FUN FACT: It takes the longest for radio signals to travel between Earth and Mars when the two plants are at opposite sides of the sun.

3. Ant-Man and the Wasp

Ant Man And The Wasp
Source: Wikipedia

In “Ant-Man and the Wasp,” small-time crook Luis, a friend of Ant-Man, is kidnapped by a villainous tech dealer named Sonny who injects truth serum in him so he can ultimately steal Dr. Hank Pym’s technology that makes objects and people grow and shrink. The serum works, but it has some unintended consequences. This indeed makes for a good story line, but according to the CIA, “no such magic brew as the popular notion of truth serum exists. The barbiturates, by disrupting defensive patterns, may sometimes be helpful in interrogation, but even under the best conditions they will elicit an output contaminated by deception, fantasy, garbled speech, etc.”

2. Jaws

Jaws
Source: Wikipedia

Just the mere thought of a man-eating rogue shark is enough to keep most water lovers on the shore. Thankfully, the man-eating rogue shark idea is a misconception. The fact of the matter is that sharks rarely kill humans. According to the Florida Museum of Natural History, there were just five fatal shark attacks in 2018. “By contrast, fisheries kill about 100 million sharks and rays annually,” the museum said on its website. One reason for so many sharks deaths is the practice of overfishing — cutting off their fins (to make shark fin soup) and then releasing them back into the water to drown. Another reason is that many sharks get caught in nets meant for other fish. So, as you can see, we are far more dangerous to them than they could ever be to us.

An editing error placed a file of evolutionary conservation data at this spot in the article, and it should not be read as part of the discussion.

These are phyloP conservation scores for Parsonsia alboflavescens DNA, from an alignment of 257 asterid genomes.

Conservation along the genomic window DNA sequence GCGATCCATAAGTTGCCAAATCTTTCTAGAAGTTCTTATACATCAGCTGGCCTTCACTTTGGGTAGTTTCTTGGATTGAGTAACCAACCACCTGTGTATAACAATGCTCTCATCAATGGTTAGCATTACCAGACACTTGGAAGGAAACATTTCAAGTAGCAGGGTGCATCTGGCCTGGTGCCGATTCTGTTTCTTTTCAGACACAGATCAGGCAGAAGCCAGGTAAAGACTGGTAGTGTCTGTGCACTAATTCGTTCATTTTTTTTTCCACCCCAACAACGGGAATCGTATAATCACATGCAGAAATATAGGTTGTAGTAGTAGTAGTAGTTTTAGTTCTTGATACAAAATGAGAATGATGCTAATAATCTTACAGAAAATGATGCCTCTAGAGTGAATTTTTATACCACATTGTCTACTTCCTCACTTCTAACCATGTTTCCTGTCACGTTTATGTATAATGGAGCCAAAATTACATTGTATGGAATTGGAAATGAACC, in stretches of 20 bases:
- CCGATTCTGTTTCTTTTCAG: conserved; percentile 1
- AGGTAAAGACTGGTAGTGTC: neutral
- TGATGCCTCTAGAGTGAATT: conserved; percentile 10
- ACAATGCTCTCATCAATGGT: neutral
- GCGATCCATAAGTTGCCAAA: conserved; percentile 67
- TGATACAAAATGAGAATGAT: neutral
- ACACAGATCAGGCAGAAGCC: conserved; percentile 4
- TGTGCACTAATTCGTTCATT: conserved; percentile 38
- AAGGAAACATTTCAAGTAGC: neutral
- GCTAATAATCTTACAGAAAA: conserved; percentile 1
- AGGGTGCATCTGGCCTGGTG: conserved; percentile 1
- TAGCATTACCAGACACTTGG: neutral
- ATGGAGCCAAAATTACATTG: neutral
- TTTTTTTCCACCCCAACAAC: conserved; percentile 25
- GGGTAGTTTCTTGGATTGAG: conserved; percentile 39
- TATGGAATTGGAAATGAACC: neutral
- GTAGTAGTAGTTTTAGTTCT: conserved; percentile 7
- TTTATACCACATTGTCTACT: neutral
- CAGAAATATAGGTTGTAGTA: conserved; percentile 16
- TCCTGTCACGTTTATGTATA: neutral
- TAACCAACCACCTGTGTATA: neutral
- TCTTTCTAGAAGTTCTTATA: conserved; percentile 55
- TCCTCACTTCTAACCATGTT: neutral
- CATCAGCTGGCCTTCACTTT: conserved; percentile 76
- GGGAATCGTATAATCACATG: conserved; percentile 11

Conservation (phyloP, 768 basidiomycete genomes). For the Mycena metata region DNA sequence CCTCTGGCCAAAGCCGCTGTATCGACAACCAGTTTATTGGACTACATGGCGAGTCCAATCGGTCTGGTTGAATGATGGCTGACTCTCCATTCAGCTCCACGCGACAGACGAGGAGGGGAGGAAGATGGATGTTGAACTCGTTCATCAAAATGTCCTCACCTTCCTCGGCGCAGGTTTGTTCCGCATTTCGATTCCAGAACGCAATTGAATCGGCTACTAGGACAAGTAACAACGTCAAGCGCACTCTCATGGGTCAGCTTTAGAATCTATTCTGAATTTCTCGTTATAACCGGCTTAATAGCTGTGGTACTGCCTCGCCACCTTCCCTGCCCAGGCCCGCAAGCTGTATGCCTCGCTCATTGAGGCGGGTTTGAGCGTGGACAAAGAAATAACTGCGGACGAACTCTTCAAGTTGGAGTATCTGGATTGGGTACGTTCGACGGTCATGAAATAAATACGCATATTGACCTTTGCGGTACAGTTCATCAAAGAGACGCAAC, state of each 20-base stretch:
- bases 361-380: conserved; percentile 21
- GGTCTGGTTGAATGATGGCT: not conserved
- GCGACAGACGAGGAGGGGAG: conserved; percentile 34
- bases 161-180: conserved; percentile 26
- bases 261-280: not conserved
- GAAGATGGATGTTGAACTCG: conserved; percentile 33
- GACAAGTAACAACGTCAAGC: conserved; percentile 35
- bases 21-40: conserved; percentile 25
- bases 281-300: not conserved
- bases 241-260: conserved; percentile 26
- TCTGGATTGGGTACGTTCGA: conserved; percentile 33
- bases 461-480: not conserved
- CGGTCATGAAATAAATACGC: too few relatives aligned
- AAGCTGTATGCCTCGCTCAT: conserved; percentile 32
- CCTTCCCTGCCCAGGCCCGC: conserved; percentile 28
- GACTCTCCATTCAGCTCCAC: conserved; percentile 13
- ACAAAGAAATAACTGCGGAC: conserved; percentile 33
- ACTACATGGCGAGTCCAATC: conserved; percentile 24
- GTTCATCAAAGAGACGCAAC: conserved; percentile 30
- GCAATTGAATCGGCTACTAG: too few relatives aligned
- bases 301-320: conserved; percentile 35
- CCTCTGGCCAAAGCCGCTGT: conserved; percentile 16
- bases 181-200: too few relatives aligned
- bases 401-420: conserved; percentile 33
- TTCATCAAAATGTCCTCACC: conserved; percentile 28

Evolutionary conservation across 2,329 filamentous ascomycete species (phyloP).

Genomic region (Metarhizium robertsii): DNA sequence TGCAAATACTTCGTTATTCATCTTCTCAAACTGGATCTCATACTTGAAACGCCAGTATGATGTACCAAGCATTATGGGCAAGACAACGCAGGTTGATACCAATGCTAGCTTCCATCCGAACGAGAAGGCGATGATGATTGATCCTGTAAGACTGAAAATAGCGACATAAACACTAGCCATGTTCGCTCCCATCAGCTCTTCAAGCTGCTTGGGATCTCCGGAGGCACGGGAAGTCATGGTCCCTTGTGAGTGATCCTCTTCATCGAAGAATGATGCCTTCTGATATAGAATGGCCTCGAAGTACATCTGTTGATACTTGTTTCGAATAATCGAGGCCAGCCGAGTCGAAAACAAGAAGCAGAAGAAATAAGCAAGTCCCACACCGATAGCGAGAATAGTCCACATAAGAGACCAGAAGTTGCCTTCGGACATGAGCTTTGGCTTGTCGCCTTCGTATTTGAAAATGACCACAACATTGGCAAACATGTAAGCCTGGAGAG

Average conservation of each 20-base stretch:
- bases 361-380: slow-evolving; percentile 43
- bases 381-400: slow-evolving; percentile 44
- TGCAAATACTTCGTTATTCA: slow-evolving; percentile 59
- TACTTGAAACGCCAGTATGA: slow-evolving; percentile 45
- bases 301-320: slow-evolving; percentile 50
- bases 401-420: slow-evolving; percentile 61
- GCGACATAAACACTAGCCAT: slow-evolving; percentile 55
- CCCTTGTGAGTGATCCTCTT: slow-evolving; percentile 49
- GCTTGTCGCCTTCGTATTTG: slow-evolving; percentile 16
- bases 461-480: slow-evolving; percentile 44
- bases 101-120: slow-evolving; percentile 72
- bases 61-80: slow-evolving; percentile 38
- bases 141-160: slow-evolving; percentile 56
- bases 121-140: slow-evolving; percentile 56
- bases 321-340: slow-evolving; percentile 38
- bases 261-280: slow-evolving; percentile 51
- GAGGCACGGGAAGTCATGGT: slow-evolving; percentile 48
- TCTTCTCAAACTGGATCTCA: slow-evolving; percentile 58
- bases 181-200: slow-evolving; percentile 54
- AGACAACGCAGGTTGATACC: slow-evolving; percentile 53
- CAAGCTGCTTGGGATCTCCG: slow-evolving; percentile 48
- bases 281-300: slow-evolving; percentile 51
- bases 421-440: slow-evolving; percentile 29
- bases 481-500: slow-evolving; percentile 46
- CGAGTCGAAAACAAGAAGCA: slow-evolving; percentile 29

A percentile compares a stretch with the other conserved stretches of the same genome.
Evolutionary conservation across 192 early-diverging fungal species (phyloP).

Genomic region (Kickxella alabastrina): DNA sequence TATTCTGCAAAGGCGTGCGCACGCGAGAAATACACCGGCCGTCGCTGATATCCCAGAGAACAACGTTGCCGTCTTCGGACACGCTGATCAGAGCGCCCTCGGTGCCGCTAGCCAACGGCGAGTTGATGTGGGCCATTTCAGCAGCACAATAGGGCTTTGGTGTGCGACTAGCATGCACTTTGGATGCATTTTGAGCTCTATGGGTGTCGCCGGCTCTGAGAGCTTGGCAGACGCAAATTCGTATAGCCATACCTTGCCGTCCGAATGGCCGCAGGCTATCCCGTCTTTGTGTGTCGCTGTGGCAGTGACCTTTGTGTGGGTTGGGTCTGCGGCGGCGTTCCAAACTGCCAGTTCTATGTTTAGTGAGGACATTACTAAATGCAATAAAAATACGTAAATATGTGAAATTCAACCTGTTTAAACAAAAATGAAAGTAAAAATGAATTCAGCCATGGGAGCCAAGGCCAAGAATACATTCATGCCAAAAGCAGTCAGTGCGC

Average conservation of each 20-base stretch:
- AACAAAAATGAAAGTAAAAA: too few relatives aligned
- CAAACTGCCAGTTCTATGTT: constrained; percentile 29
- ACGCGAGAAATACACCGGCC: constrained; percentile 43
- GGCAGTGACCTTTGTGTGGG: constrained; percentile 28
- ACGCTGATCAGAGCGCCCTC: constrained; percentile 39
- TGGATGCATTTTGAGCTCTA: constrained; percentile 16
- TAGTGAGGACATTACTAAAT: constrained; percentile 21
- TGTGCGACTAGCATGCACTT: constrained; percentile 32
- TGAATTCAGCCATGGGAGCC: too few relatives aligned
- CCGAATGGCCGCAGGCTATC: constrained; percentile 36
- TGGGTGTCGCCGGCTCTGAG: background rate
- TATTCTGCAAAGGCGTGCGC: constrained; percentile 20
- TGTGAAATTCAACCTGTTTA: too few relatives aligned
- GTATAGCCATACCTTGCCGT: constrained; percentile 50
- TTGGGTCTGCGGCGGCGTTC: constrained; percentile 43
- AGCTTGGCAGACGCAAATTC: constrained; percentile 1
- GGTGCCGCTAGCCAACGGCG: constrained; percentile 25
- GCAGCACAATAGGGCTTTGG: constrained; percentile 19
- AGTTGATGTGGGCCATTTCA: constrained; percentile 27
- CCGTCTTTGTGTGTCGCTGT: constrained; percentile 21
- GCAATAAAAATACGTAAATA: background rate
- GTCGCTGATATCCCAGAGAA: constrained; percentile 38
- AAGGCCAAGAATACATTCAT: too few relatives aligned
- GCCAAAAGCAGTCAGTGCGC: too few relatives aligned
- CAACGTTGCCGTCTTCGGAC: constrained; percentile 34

1. Lucy

Lucy
Source: Wikipedia

This movie is based on the misconception that people use only 10 percent of their brain. But, as NPR correspondent Eric Westervelt said in 2014, “this is a total myth.” No one knows exactly how it got started, but it’s been around for a very long time — at least since the early 1900’s. And, it’s a very popular belief, too. But, the truth of the matter is that your brain is constantly active, even when you’re sitting around doing nothing. In fact, it’s very active even when you’re sleeping.

CONCLUSION

Your turn! What other movies can you think of that are based on common misconceptions? Share your comments below.